AP Technology writer Michael Liedtke in San Ramon, California, contributed to this report.

  • Tuesday, Dec. 1, 2020
Light Iron expands solutions for remote collaboration, adds three to sr. leadership team
Seth Hallen
LOS ANGELES -- 

As productions increasingly look for ways to make their workflows remote, Light Iron, a Panavision company, has responded with a range of innovations for dailies, offline editorial, DI, and finishing that expand clients’ creative options wherever they are working, even as the company’s in-facility offerings have resumed.

To further advance its support for innovation and reimagining postproduction workflows, Light Iron has brought three executives to its sr. leadership team. Seth Hallen, Phil Harrelson, and Laura Borowsky will help grow the company’s infrastructure, expand its service offerings, and support in-house talent while continuing to nurture the collaborative, innovative, and nimble atmosphere for which Light Iron is known.

Hallen joins Light Iron as co-managing director, bringing extensive expertise in production and post to the team, along with decades of leadership experience and a wide range of industry relationships. With a background as a business unit owner within Sony, an entrepreneur, and a CEO, Hallen currently serves as president of the Hollywood Professional Association (HPA), a role that he has held since 2016.

As Light Iron’s VP of operations, Harrelson will be responsible for managing the company’s overall operations, with a particular focus on implementing systems and processes to help better serve customers. Harrelson has more than 20 years’ experience in the postproduction industry across VFX, dailies, production, and sales, including six years working at Deluxe. He brings with him an incredibly diverse set of skills that he developed as both a client--having worked for more than a decade as a post supervisor and post producer for series and features--and a vendor.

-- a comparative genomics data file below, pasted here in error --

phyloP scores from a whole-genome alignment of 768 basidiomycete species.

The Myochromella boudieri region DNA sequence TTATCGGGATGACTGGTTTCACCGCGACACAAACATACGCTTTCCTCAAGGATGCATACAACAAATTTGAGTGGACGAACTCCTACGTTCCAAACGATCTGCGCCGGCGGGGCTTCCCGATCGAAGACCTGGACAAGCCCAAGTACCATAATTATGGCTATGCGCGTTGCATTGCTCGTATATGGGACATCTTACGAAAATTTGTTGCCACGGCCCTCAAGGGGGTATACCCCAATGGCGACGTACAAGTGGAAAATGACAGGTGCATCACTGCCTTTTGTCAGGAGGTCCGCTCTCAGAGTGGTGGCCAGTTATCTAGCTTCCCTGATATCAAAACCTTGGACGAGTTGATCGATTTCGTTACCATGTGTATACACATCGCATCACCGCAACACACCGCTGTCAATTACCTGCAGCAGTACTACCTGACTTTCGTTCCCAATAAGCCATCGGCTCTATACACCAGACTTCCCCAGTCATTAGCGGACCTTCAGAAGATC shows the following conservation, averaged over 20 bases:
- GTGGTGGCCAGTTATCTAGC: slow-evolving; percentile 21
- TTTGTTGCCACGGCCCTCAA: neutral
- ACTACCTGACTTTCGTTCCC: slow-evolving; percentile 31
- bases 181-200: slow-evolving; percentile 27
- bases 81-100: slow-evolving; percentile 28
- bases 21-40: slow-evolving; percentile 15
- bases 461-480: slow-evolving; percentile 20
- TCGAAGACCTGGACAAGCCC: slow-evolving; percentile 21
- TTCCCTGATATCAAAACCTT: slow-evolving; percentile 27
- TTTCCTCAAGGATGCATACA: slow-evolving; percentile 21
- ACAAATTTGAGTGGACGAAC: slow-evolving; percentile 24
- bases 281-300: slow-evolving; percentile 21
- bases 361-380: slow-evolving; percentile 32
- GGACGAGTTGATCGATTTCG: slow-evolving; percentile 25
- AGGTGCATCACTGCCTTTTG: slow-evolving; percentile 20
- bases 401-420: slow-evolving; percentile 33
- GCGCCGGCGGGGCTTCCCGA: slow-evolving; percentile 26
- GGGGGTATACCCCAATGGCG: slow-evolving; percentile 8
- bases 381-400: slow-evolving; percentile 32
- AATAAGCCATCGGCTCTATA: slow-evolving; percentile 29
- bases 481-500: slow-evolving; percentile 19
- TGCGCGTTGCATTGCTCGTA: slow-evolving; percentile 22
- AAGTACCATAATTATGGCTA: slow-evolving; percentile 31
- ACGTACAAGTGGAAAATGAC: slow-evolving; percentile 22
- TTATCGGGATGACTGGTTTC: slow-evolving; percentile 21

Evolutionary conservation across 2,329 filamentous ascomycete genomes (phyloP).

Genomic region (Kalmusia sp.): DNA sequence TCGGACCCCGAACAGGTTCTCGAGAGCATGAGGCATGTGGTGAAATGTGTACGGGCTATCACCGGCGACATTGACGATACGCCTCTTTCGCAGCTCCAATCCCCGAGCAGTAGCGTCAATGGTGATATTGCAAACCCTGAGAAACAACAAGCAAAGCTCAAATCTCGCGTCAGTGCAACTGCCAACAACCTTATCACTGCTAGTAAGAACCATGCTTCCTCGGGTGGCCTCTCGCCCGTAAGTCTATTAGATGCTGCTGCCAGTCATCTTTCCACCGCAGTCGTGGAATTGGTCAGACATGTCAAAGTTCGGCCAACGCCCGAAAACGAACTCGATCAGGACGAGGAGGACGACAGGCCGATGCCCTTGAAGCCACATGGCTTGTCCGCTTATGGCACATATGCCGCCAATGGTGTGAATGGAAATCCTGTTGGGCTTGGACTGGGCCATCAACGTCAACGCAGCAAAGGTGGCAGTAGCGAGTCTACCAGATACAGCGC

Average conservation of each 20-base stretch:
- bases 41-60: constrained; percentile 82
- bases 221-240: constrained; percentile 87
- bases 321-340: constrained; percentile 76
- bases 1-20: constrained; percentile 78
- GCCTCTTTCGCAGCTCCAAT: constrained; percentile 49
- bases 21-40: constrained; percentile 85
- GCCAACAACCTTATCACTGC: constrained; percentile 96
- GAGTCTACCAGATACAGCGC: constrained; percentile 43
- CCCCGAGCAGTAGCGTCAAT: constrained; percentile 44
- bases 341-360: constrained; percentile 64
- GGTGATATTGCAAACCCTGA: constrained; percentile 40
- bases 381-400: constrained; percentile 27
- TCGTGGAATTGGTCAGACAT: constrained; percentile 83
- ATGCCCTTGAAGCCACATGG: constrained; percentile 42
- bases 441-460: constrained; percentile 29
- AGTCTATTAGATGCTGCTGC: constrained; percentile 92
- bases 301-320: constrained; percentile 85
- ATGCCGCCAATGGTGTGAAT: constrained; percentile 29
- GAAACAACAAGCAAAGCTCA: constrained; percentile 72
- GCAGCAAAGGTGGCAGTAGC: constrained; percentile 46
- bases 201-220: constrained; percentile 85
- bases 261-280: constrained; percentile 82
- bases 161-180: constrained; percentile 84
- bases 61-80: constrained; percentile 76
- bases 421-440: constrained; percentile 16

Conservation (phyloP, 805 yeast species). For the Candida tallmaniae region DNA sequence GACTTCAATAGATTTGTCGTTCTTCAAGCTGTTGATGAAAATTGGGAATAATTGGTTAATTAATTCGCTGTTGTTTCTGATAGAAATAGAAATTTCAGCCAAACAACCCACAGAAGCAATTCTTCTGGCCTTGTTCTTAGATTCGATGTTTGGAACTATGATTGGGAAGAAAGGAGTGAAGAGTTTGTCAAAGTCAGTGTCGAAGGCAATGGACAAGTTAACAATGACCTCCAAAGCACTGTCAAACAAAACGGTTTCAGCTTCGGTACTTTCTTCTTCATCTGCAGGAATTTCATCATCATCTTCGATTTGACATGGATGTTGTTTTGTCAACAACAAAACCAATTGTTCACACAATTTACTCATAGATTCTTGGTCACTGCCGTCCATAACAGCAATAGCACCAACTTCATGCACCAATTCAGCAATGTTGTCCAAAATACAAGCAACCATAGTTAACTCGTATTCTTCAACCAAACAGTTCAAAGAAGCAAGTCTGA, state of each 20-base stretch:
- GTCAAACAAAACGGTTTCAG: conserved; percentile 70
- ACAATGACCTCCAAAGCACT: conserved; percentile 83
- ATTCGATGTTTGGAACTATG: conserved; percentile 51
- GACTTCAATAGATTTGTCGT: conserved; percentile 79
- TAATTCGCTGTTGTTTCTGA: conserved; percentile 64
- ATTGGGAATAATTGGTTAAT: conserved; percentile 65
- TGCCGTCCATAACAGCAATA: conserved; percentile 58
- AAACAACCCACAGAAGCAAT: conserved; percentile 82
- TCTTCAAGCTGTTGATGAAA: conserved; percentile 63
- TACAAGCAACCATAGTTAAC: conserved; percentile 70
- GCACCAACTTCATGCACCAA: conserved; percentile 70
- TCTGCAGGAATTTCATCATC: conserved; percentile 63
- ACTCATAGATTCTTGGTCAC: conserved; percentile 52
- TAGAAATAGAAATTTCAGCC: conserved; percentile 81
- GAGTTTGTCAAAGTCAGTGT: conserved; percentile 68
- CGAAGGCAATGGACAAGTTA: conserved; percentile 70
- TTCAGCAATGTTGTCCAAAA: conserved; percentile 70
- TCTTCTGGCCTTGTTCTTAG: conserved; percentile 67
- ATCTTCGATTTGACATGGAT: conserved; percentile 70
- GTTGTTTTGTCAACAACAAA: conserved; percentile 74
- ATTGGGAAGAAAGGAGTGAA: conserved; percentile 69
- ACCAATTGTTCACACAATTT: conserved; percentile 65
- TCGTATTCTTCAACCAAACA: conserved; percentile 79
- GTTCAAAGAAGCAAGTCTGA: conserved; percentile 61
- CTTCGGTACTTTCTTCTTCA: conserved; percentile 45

New director of business development Borowsky brings her wide-ranging experience garnered over 19 years working in tentpole features, indies, and commercials to expand Light Iron’s business development team, which is led by Katie Fellion. Borowsky began her career with Technicolor, and through her work she’s developed strong relationships with studio clients as well as creatives including cinematographers and directors, making for a strong synergy with Panavision. Based in Los Angeles, Borowsky hails from Atlanta, and her new role will include a focus on developing the Southeast market.

When production halted earlier this year in the face of worldwide lockdowns to combat the spread of COVID-19, projects already in post had to adapt on the fly to take their workflows remote. “From the beginning, it’s been our mission at Light Iron to guide our clients through postproduction’s constantly changing technologies and workflows so they can focus on telling their stories without compromise,” said Peter Cioni, co-managing director at Light Iron. “Having long embraced mobile tools and remote collaboration, we were able to seamlessly transition our artists and clients offsite, bringing our in-facility experience right to their homes without missing a beat--or a deadline.”